We can reveal that Marine Minerals Limited (MML) has unlawfully undertaken the first significant works associated with their dredging proposal. Considering St Ives Bay is one of only 3 sites Marine Minerals Limited is applying to dredge, they are either incompetent or negligent in failing to apply for the necessary permission to carry out their sampling under the Coastal Protection Act 1949.
SAS has serious concerns about the project and how Marine Minerals Limited is operating. Marine Minerals Limited is simultaneously making very limited information available whilst they and their PR agency are promoting unsubstantiated claims. Marine Minerals Limited is yet to announce the method of dredging they will use to remove tens of millions of tonnes of sediment from the North Cornish coast, or how they have arrived at the number of jobs they believe their proposed activity will create. Without this information SAS and other stakeholders cannot identify the level of environmental impact that will be felt at the coast or the true number of established jobs that could be threatened or new employment that might be generated within the county.
Marine Minerals Limited has no excuse for not securing the appropriate licences before undertaking the seabed sampling work within St Ives Bay. SAS not only referenced the Coastal Protection Act 1949 but also even named the licencing authority in their response to Marine Minerals Limited’s scoping opinion. The Marine Management Organisation also clearly stated in relation to every license they grant that they “…would further advise you that the issue of this licence does not absolve you from seeking any other consents or approvals which may be required before you embark upon the work to which it refers.” It’s clear that the responsibility to ensure all licences and permissions falls with the applicant, Marine Minerals Limited.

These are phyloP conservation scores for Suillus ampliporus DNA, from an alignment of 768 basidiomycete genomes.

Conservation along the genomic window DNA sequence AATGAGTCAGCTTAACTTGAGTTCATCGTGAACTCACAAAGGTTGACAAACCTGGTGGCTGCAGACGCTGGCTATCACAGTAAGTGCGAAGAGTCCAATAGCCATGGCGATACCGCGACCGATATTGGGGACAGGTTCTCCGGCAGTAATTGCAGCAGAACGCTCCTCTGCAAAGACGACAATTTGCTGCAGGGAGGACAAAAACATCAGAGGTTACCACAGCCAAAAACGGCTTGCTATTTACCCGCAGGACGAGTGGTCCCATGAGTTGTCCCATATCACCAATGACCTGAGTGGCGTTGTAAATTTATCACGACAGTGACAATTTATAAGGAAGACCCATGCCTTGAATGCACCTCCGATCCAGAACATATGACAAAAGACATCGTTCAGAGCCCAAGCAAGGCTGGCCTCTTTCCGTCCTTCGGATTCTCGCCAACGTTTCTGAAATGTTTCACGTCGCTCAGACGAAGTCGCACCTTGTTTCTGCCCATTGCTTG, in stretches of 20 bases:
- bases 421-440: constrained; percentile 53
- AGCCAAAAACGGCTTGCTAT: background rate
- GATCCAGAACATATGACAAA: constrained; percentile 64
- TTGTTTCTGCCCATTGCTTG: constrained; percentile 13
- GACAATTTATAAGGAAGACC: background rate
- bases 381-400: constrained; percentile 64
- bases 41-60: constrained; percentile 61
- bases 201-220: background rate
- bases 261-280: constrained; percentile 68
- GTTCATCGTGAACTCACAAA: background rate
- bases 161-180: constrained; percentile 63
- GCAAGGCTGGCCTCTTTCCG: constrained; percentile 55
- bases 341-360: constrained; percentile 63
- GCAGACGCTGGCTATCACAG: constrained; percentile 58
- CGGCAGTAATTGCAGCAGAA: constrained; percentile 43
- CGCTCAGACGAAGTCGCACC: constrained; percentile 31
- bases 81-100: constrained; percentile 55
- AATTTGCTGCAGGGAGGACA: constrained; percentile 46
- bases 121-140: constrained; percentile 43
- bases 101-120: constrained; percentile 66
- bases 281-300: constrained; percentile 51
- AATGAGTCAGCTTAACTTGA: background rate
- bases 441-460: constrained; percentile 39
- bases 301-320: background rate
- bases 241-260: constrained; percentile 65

SAS are pleased that Cornwall Council is in the process of writing to both the MMO and Marine Minerals Limited setting out that it fully expects to that should Marine Minerals Limited wish to conduct either further sampling runs, or a larger scale extraction of materials from the sea bed, it is to first to get permission from Cornwall Council for this extraction as the licensing authority under the 2002 Order. However, SAS are extremely disappointed that a prosecution is not being sought.
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Carrying out these works without the relevant permissions, as Marine Minerals Limited has, are not the actions of a responsible developer. Showing such blatant disregard for the environment and the licencing authorities demonstrates why SAS is right to have serious concerns about this proposal. The North Cornish coast is too valuable to allow irresponsible and unprofessional operators to carry out potentially devastating works.
Andy Cummins, SAS Campaign Director
North Coast Protection Association (NCPA) are disappointed, but not surprised to learn of this development. Already we are aware of the countless contradictions made by Marine Minerals Ltd (MML) in their public relations and application documents which can only be seen as disingenous at best. We continue to have serious concerns that this company does not act in a professional way and the potential loss of jobs, and damage to the environment are simply too great to allow the project to go ahead.
A spokesperson from the North Coast Protection Association
I am sad to say that this description fits with our experience of Marine Minerals Limited. Marine Minerals Limited forced Cornwall Seal Group to work to extremely short deadlines of a few days because Marine Minerals Limited had booked a sampling boat before having obtained their original MMO sampling license.
Cornwall Seal Group co-ordinator